My college is being blackmailed. The story of the blackmail goes back to Margaret Spellings, Secretary of Education under Bush the Younger. Spellings (who has no classroom teaching experience, and no degree that would even qualify her to teach at the college or university level) has three claims to fame. First, Spellings is the only sitting member of a Presidential Cabinet to be on Celebrity Jeopardy. She came in a distant second to actor Michael McKean (best known as “Lenny” on the sitcom Laverne and Shirley). Second, she is responsible for the No Child Left Behind program. Nicknamed “No Child Left Awake,” this initiative forces educators to teach students how to pass standardized tests, rather than helping students to actually learn. Apparently concerned that she had not done enough damage to US education, Spellings also convened a Commission on the Future of Higher Education. One of the recommendations of the Commission was that colleges and universities institute a “robust culture of accountability” emphasizing “learning outcomes.”

Margaret Spellings on Celebrity Jeopardy

Margaret Spellings on Celebrity Jeopardy

So what is wrong with that? I teach philosophy, and the basic format for teaching humanities goes back at least as far as the Roman Empire in the West and the contemporaneous Han dynasty in China. Students read challenging works. Students discuss those works. Students write about those works. The instructors lecture, guide the discussions, and give feedback on the writing. Thomas Aquinas was doing this in 13th-century Europe and Zhu Xi was doing this in 12th-century China. This basic framework has been unchanged for over two millennia for a simple reason: it is the only one that has ever worked.

However, the preceding is not good enough for advocates of “learning outcomes” and the related shibboleth “outcomes assessment.” They want outcomes that can be “measured” and “tested.” They are quick to explain that assessment need not be quantitative in the humanities. But we already have a qualitative vision of what outcome we want (that is what the major and general education requirements are about) and we already have qualitative measures for assessing outcomes (these are known by the arcane technical terms “comments on your essay,” “grades,” and “letters of recommendation”).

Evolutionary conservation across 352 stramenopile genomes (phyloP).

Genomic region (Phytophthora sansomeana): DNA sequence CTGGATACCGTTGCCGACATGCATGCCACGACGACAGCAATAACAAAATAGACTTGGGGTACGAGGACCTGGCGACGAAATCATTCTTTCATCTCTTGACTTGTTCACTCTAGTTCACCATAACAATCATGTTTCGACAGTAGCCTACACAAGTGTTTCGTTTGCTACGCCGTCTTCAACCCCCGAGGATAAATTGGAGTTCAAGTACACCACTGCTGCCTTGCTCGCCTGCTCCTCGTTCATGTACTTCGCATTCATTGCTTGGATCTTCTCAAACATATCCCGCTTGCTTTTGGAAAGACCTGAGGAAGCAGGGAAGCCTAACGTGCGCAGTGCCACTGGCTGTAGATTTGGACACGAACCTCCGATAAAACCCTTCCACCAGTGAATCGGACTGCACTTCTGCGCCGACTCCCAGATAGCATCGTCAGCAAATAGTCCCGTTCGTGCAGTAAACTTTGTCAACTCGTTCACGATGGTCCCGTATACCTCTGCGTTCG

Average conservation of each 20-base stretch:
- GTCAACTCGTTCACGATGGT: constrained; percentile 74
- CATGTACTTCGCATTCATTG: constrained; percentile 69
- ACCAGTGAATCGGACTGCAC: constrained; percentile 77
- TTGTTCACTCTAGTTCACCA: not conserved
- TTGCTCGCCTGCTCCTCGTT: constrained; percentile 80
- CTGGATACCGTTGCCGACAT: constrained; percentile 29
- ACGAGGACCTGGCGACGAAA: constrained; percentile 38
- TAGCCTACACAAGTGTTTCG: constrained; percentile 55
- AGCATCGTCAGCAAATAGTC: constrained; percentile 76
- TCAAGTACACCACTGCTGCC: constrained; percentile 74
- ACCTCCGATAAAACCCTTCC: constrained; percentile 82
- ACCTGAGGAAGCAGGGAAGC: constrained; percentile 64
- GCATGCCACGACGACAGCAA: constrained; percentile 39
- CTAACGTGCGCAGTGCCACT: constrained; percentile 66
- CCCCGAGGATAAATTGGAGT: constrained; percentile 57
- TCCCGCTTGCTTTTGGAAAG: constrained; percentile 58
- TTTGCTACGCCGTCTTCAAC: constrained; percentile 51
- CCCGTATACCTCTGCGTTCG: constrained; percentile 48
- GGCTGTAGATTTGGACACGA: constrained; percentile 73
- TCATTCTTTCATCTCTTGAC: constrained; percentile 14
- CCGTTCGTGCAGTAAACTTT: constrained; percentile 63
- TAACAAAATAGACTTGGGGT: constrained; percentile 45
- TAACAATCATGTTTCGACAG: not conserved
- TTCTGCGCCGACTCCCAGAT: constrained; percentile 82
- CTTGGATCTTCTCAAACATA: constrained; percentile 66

Since I am fortunate to teach at a private liberal arts college with a long history of being a leader in higher education, why should I or my students care about what some failed Celebrity Jeopardy contestant said about outcomes assessment? Here is where the blackmail comes in. Every college and university that hopes to maintain its prestige and be eligible for certain kinds of funding must be “accredited.” Accreditation is done through NGOs that wield immense amounts of power, despite not being answerable to anyone. The NGO responsible for accrediting my school has been taken over by devout apostles of outcomes assessment, and they insist that we must institute a “culture of assessment” – or else.